For Aitor Henao, Head of Marketing & Communications at PackSys Global, the advantages of such a solution are obvious: “Formats can be quickly and easily adjusted. Any product can be reproduced at any time with exactly the same settings because the dimensions are stored as a recipe for each variant. This means a consistently high level of quality because the  processes are stable and reliable at all times.”  

Emanuel Heusser, Group Manager Automation Engineering in R&D, emphasizes another aspect that is relevant to quality: “It is often only when products are subjected to random destructive testing, which requires a great deal of effort, that the effects of an incorrect setting become apparent. However, if the digital position indicators ensure that the same settings are used throughout the production process, there is no need for downstream quality control. This is a significant added value of monitored changeovers.  

“Magic Fingers” are becoming rarer  

Increasingly, digitized solutions are providing support even in times of skilled labor shortages, says Aitor Henao: “Years ago, there was one skilled worker, who had been with the company for 20 or 30 years, that knew exactly where to make adjustments based on experience, and had ‘magic fingers’ when a setting no longer worked perfectly. However,  today we have a very flexible labor market where skilled workers are rare. Intuitive operation  that enables process-safe settings without in-depth knowledge of the machine helps  companies address the shortage of skilled labor.”  

There are many factors to consider when deciding on a monitored changeover. Positions requiring frequent adjustments are ideal for such an investment in digital monitoring. Another argument can be the costly downtime associated with format changeovers. Reducing setup times can be critical. For rare adjustments or situations where incorrect settings are immediately noticeable, PackSys Global continues to use mechanical position indicators from SIKO. These indicators allow for easily controlled position values. Another option from  SIKO’s range of solutions is compact, fully automatic positioning drives. These allow size adjustment at the touch of a button. Furthermore, they are also easy to use in hard-to-reach areas of a machine.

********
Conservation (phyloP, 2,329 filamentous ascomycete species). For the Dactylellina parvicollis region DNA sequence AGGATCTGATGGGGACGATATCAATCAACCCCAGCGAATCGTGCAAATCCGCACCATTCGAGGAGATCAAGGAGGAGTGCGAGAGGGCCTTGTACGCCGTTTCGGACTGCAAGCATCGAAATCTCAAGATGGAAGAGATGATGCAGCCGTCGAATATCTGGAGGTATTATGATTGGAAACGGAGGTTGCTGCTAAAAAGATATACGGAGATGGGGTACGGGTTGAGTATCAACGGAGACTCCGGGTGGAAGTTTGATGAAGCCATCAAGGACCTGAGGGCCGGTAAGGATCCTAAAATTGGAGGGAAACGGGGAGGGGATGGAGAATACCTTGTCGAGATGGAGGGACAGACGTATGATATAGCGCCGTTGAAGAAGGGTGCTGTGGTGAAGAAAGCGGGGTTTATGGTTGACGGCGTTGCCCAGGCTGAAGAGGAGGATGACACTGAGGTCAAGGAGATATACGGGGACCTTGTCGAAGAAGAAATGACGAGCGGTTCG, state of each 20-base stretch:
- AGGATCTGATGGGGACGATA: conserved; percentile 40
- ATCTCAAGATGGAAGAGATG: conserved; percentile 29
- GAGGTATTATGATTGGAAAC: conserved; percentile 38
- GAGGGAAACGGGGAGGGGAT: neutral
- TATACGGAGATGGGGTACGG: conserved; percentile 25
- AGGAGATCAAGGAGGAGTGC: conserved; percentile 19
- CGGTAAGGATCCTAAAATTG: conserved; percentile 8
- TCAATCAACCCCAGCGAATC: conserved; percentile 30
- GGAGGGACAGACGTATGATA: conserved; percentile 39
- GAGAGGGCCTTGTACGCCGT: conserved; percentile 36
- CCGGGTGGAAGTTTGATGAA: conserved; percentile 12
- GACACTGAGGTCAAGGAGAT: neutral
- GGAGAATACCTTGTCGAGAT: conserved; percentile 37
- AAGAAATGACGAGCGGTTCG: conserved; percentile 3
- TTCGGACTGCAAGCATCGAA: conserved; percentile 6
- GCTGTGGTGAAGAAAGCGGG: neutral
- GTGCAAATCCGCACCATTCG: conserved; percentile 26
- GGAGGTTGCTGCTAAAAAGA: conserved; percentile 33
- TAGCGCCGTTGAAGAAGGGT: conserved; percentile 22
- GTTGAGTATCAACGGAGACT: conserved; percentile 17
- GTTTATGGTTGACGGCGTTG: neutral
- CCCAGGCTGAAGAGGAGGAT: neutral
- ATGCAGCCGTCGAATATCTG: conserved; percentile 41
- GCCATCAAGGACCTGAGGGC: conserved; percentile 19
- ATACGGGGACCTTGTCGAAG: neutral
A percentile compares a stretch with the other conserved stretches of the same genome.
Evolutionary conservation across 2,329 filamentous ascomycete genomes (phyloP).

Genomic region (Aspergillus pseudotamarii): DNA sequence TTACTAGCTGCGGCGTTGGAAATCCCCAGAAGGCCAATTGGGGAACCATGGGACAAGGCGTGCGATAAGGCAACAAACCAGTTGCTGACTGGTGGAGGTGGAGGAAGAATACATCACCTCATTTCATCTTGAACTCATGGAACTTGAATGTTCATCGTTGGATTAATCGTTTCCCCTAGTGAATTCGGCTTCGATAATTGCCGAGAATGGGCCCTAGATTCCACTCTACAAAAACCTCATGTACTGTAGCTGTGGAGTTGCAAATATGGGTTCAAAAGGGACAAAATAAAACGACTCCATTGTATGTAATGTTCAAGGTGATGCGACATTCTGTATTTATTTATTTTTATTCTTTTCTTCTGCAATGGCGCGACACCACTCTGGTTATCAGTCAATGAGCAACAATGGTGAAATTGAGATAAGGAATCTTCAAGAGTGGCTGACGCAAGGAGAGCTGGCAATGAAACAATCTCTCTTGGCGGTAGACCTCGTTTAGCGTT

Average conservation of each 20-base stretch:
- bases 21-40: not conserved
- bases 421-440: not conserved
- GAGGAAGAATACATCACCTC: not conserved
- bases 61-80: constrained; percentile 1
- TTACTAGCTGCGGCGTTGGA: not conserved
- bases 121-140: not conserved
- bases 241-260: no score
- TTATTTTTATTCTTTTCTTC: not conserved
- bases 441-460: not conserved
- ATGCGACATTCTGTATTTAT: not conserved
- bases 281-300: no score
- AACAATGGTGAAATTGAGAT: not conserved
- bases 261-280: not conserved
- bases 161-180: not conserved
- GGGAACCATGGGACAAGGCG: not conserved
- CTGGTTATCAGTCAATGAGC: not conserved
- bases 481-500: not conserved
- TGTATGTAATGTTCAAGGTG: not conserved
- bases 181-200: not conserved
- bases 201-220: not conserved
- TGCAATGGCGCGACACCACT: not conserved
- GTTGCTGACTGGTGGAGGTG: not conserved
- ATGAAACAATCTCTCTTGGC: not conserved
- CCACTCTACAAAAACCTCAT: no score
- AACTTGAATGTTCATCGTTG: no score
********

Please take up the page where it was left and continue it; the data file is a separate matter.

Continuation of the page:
Print mark sensors  

The added value of the monitored changeover can be illustrated using an example setting,  the print mark sensor: To cut the tube section, the cut must be made in the correct position relative to the print image. This is done by applying printed marks to the laminate, which are detected by sensors. The mark is located in a different place on the circumference of the tube depending on the print image. Therefore, the position of the sensor on the circumference must always be slightly different in order to detect this print mark. The position of the print mark sensor can now be recorded in degrees and stored in the recipe thanks to the AP10S position indicator. This means that the operator does not have to go into the machine to position the sensor relative to the print mark. Instead, the target positioning values are stored for each print image.  

Integration of the SIKO position indicators  

For Emanuel Heusser, the universal applicability of the AP05 on both vertical and horizontal axes was a major plus: “The display is angled at 45 degrees and can be configured via the software in regard to how it should be positioned. This also makes it easier for us to stock different products for vertical and horizontal axes. The actual integration proved to be  straightforward, both regarding the mechanical design and the electronic integration.” 

Heusser’s assessment of the cooperation with SIKO is also positive: “There has always been a great deal of goodwill. SIKO aims to make wishes and suggestions a reality. For example, the AP05 was specially designed with IO-Link for our FlexSeamer project.”  

Looking ahead, Aitor Henao sees a clear trend towards digitization and automation of systems, especially in the area of changeovers: “These small details, such as the LED  display, make all the difference. They improve the quality of our machines and services,  helping customer companies to focus on their business.”